| Follow Us: Facebook Twitter RSS Feed

Features

The next must-live Greater Cleveland neighborhood is...

1930s bungalow on Chelton with colonial detailing at front porch

Small parks, like Hildana Park, provide open space for children to explore and play

Landscaping vacant lots contributes to the beauty and cohesion of the neighborhood

Ludgate Road exemplifies the neighborhood vibe with its sidewalks and front porches

Shaker Launchouse on Lee Rd.

Steve Manka sculpture entitled “Cloud Monoliths” on Lee Rd.

Tot lots throughout the neighborhood provide a gathering place for young children and their parents

Lee-Scottsdale Building erected in 1930 originally built for The First Catholic Slovak Ladies Assoc.

Rehabbed Land Trust house on Pennington Road

Playground equipment, ball fields make for a family-friendly environment in Chelton Park

The Stephanie Tubbs Jones Community Bldg.

Shaker Heights Library

What's next?
 
It's a question we all ponder, but for folks looking to settle down and establish roots, it's all about place. Neighborhood is everything and to help those searching for the right match, this Fresh Water series explores Cleveland locales that are primed for growth.
 
In this edition, writer Brandon Baker covers upcoming plans for the Moreland district in Shaker Heights.
 
Could Shaker Heights’ Moreland district become Greater Cleveland’s next must-live neighborhood?
 
For those looking for affordable and diverse housing stock, parks and small business opportunities with easy access to shopping, dining, public transportation and municipal amenities, the tiny grid of streets known as the Moreland district has all of that in nines.
 
With increased walkability, public art, community theater and block parties on the way, Shaker’s residents, government and entrepreneurs believe the Moreland district will be mentioned among Cleveland’s best places to live in the not-so-distant future.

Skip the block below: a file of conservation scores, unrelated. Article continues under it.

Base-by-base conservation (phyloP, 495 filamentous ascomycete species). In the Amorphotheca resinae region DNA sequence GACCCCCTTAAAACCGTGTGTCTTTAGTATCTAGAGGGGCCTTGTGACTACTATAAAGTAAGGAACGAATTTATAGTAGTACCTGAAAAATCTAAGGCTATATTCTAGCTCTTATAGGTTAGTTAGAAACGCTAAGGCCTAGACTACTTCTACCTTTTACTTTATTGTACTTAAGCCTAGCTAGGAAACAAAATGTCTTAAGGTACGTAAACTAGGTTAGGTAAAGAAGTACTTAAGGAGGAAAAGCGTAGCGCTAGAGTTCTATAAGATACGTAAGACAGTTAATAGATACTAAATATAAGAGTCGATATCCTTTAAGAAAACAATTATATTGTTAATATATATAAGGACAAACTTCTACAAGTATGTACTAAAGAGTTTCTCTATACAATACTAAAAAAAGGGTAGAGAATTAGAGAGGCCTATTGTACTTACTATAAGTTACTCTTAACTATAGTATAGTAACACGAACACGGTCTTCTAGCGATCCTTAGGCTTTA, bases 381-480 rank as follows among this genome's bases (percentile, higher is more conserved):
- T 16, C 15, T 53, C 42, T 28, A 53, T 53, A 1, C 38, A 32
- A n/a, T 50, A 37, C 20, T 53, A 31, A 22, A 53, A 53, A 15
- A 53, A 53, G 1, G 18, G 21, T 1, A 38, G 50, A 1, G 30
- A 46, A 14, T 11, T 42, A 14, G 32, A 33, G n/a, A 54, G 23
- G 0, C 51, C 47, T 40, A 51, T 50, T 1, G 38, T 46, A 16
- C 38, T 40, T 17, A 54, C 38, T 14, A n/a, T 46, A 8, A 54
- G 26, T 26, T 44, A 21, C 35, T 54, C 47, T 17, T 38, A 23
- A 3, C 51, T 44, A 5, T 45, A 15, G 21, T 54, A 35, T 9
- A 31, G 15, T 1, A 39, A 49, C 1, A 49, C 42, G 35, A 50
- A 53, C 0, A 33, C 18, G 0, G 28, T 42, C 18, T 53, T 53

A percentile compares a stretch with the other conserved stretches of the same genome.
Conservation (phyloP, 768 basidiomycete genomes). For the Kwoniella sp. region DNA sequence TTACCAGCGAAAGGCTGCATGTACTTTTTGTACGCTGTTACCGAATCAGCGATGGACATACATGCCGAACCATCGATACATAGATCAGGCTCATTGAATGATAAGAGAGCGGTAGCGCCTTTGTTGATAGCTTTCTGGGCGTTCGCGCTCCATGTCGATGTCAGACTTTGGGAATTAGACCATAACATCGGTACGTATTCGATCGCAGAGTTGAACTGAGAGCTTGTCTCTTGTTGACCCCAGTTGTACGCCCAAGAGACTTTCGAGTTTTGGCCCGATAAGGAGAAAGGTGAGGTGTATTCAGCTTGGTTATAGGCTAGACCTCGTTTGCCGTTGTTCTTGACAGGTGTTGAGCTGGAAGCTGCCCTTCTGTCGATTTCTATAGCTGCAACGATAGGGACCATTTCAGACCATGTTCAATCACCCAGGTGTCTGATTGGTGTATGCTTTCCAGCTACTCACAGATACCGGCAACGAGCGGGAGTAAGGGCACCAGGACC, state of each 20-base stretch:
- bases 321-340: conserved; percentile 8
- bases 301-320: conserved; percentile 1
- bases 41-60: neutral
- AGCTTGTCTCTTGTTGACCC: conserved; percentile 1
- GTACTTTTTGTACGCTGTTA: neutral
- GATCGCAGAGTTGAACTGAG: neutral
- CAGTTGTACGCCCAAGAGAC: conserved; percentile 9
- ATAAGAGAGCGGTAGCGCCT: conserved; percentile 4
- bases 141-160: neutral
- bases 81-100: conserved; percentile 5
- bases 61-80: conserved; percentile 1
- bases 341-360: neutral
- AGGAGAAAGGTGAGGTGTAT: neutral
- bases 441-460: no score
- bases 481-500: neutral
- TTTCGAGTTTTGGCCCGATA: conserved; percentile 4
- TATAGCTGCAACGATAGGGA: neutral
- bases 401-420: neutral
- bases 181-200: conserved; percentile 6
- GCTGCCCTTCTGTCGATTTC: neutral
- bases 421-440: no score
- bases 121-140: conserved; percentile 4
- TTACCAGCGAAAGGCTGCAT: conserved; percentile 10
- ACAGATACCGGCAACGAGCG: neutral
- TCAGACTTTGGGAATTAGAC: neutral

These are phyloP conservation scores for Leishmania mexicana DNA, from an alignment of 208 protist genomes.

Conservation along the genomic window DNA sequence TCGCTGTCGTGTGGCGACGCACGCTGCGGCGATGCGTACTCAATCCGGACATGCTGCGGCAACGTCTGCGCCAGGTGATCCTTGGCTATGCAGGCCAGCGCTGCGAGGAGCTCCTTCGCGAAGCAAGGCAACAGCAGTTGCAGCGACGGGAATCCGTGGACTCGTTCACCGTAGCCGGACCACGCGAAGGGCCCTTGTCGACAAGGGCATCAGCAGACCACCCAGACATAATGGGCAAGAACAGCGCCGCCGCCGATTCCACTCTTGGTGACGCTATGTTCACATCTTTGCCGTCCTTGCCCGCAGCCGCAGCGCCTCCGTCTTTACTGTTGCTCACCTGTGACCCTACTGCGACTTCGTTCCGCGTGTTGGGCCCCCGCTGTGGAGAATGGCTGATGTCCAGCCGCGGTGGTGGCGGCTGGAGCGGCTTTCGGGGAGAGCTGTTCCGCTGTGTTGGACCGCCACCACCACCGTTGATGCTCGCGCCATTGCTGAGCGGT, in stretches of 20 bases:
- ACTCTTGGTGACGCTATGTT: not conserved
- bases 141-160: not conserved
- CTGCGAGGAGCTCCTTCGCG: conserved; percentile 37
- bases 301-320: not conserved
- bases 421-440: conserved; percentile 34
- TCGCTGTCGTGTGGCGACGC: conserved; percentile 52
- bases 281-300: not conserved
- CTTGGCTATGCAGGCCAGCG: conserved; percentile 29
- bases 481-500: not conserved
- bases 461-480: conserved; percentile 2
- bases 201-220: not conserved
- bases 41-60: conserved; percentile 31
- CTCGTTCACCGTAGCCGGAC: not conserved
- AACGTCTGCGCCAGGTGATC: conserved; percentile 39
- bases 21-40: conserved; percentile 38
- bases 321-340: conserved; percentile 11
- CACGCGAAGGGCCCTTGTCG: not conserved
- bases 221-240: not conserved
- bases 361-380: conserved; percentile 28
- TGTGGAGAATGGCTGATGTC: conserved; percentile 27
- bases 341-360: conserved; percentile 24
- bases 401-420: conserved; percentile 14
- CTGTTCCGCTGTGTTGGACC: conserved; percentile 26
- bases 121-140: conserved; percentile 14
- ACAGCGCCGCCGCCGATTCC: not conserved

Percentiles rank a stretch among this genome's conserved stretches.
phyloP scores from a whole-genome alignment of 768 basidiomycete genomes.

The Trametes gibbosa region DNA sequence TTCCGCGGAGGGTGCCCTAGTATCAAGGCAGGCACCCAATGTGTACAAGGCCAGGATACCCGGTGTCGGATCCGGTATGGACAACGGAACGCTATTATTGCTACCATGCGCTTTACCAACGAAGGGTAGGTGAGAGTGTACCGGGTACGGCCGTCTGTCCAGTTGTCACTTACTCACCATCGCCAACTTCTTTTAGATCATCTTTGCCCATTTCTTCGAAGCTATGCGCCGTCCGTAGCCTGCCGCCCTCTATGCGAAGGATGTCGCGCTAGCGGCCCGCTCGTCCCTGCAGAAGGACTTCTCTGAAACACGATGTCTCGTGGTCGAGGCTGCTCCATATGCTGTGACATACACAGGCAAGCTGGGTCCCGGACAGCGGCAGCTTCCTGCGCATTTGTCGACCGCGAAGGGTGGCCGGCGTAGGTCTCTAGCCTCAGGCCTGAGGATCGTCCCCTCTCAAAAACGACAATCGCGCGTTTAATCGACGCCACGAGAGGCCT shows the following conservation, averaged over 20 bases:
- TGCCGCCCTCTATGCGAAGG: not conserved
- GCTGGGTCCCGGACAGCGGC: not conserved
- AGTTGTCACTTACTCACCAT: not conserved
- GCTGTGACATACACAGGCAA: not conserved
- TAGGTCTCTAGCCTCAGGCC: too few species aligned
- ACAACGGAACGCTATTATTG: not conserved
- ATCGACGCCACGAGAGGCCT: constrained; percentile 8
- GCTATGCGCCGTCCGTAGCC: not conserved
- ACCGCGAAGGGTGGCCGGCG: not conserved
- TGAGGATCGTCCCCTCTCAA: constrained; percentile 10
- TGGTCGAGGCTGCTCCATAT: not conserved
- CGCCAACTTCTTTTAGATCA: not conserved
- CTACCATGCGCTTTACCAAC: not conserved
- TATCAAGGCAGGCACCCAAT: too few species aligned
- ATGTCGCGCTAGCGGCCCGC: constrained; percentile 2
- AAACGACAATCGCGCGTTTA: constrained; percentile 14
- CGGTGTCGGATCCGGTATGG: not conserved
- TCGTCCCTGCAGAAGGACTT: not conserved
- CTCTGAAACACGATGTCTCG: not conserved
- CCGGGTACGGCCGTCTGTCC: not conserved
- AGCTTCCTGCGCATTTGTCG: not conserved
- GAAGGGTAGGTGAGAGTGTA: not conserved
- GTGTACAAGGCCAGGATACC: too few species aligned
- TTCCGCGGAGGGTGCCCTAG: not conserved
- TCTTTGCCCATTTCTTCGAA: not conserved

An established neighborhood with engaged residents, Moreland is unique amid Cleveland proper and its inner-ring suburbs. The area, however, does not claim to be Larchmere 2.0 or offer the frenetic nightlife of West 25th Street.
 
“A lot of those are highly commercial areas, and they lend themselves to one type of approach,” says Kamla Lewis, Shaker Heights director of the city's Neighborhood Revitalization department, when asked how Moreland might compare to other popular neighborhoods. “When you have an established neighborhood, you’ve got to look at what your assets are. It’s a different type of approach you’re going to have.
 
“There definitely is no ‘one-size-fits-all’ with neighborhoods,” she adds.
 
"A neighborhood is its people."
 
Home to less than five percent of both the city’s population and households, Moreland is a small but unique slice of Shaker Heights, of which it became a part in 1919. Before that, it was known as Eastview Village.
 
While Lewis says residents identified nearby retail sectors as part of the district back in September at the initial Moreland Neighbor Night, Moreland is largely comprised of five north-south residential roads, including Chelton, Hildana, Ludgate, Pennington and Menlo, which are tucked away between the Chagrin-Lee intersection and the Cleveland border. It's a somewhat hidden slice of Shaker Heights.

Beautiful old tree lined streets in the Moreland district in Shaker Heights
 
About 80 percent of Shaker’s land is dedicated to residential use, according to a housing survey from Mentor-based CT Consultants. The Moreland district is similar, aside from the adjacent retail, small businesses and the entrepreneurial hub LaunchHouse in the old Zalud Oldsmobile dealership on Lee Road. Lewis believes the district is “on the cusp” of achieving must-live status, but attracting more development and residents is first on the list.